Funding

None.

Conflicts of interest

The authors declare that they have no conflicts of interest.

References

  1. 1.
    World Health Organization. Global guidelines for the prevention of surgical site infection. World Health Organization. 2016. http://www.ncbi.nlm.nih.gov/books/NBK401132/. Accessed 14 Jan 2018.
  2. 2.
    Berríos-Torres SI, Umscheid CA, Bratzler DW, Leas B, Stone EC, Kelz RR, et al. Centers for disease control and prevention guideline for the prevention of surgical site infection, 2017. JAMA Surg. 2017;152:784–91.CrossRefGoogle Scholar
  3. 3.
    World Health Organization. WHO guidelines for safe surgery 2009: safe surgery saves lives World Health Organization. 2009. http://www.ncbi.nlm.nih.gov/books/NBK143243/. Accessed 14 Jan 2018.
  4. 4.
    Haripriya A. Antibiotic prophylaxis in cataract surgery–an evidence-based approach. Indian J Ophthalmol. 2017;65:1390–5.CrossRefGoogle Scholar
  5. 5.
    Zapata-Copete J, Aguilera-Mosquera S, García-Perdomo HA. Antibiotic prophylaxis in breast reduction surgery: a systematic review and meta-analysis. J Plast Reconstr Aesthet Surg. 2017;70:1689–95.CrossRefGoogle Scholar
  6. 6.
    Bratzler DW, Dellinger EP, Olsen KM, Perl TM, Auwaerter PG, Bolon MK, et al. Clinical practice guidelines for antimicrobial prophylaxis in surgery. Am J Health Syst Pharm. 2013;70:195–283.CrossRefGoogle Scholar
  7. 7.
    McKinnon PS, Paladino JA, Schentag JJ. Evaluation of area under the inhibitory curve (AUIC) and time above the minimum inhibitory concentration (T > MIC) as predictors of outcome for cefepime and ceftazidime in serious bacterial infections. Int J Antimicrob Agents. 2008;31:345–51.CrossRefGoogle Scholar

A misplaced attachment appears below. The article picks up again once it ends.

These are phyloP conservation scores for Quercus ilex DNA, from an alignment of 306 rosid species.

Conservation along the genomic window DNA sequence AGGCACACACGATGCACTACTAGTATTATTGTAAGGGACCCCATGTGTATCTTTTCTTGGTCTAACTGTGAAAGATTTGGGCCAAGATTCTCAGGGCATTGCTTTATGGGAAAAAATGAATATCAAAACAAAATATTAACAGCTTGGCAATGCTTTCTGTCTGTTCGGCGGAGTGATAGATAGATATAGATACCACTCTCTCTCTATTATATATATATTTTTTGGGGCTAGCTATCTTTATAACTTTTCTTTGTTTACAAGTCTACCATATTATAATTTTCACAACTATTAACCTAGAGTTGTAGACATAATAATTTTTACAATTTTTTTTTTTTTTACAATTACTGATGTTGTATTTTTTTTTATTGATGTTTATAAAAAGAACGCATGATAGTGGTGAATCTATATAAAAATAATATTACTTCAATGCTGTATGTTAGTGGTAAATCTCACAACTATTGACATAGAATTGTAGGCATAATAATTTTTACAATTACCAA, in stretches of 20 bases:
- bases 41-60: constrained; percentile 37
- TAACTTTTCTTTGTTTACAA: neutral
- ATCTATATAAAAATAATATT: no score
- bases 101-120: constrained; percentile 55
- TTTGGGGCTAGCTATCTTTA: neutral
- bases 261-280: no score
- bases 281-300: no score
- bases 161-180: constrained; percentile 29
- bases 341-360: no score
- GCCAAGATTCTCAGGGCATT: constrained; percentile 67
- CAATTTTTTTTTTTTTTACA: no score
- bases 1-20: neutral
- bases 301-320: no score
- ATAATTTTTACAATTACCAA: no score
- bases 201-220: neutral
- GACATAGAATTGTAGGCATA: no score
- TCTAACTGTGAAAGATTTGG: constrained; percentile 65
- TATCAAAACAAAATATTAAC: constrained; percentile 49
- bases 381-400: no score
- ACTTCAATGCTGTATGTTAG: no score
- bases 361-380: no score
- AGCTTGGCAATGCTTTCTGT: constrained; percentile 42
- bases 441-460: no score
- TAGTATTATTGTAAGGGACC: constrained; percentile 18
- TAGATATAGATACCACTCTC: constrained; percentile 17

8. 8.
    Mattioli F, Fucile C, Del Bono V, Marini V, Parisini A, Molin A, et al. Population pharmacokinetics and probability of target attainment of meropenem in critically ill patients. Eur J Clin Pharmacol. 2016;72:839–48.CrossRefGoogle Scholar
  9. 9.
    Johnson DP. Antibiotic prophylaxis with cefuroxime in arthroplasty of the knee. J Bone Jt Surg Br. 1987;69:787–9.CrossRefGoogle Scholar
  10. 10.
    Koomanachai P, Yungyuen T, Disthaporn P, Kiratisin P, Nicolau DP. Application of pharmacodynamic profiling for the selection of optimal β-lactam regimens in a large university hospital. Int J Infect Dis. 2016;46:22–6.CrossRefGoogle Scholar
  11. 11.